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digitalmars.D - Array alignment - fundamental problem/strangeness

Hi there,

trying to write up my proposal for multidimensional array references, I
stumbled over a peculiar strangeness in the current syntax of arrays.

        const int A = 2;
        const int B = 3;
        alias mytype[A][B] M1;
        alias mytype[A] Mtmp;
        alias Mtmp[B] M2;

As I understand it, M1 and M2 should be identical, since [N] is just a type
modifier for anything that stands in front of it. Now, lets use it.

        M2 m2;
        for(int b=0;b<B;b++) {
                Mtmp mt = m2[b]; // dereferencing the outer array
                for(int a=0;a<A;a++) {
                        mytype m = mt[a]; // now the inner array
                        assert(m == (m2[b])[a]); // just a parenthesis for
                        assert(m == m2[b][a]);   // identical to previous line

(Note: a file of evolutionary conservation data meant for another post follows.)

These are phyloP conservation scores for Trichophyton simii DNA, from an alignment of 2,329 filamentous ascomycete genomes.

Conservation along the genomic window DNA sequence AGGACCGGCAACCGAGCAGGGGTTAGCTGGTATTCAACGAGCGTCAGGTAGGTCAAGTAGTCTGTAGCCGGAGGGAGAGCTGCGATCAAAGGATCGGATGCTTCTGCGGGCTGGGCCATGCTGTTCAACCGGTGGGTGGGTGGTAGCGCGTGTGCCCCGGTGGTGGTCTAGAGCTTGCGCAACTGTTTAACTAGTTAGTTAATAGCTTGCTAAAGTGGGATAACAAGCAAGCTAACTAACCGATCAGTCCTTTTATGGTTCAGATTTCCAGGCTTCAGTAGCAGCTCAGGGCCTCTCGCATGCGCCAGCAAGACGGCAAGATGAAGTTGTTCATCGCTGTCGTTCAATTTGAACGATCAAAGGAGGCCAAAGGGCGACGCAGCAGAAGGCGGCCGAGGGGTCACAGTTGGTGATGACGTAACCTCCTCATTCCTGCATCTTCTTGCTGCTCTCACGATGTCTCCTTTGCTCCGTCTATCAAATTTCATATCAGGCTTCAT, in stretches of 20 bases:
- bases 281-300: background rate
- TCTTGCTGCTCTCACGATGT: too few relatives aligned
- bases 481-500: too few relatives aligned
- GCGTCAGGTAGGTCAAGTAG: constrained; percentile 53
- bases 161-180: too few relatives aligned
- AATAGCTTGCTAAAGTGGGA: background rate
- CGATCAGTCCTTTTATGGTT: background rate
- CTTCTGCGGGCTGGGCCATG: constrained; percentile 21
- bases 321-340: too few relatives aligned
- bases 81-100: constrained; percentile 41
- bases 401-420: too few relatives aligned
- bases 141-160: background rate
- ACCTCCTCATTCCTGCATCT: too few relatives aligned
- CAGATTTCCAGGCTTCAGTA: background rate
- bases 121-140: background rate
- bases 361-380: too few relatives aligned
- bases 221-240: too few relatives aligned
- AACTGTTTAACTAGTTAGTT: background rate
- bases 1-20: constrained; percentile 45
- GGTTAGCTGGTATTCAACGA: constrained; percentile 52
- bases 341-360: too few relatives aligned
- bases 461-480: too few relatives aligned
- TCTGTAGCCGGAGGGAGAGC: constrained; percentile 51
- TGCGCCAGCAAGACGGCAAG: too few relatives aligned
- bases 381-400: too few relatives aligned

So obviously, an array declared as mytype[A][B] has to be used as m1[b][a] !

Tracing this strangeness back, it actually comes from the change from
C-style array declarations to D-style array types. Going back to C syntax
step by step, we get three equivalent declaration statements:

        mytype[A][B] m;
is equivalent to
        mytype[A] m[B];
is equivalent to
        mytype m[B][A];

The situation might become clearer when considering something like:

        mytype[char[]][3] X;
        X[2]["s"] = something;

I do not see a simple solution out of this. The core problem is somewhere in
the strangeness of prefix and postfix operators. If the typemodifier uses
postfix notation, so the indexing operators unravelling the type have to be
applied in reverse order. One clean but ugly solution would be to make type
modifiers prefix operators "[B][A]int m;". But then, the "*" modifier would
still have to stay postfix, since the corresponding dereferencing operator
"*" is a prefix operator, leaving us with the old problem of precedence

Alternatively, we can just accept the situation, document it clearly, and
encourage people to use rectangular array notation once we have it:

        mytype[B,A] m;
would be equivalent to
        mytype[A][B] m;

yielding truely C-aligned arrays with B rows and A columns, each row saved
in a continuous block.

May 06 2004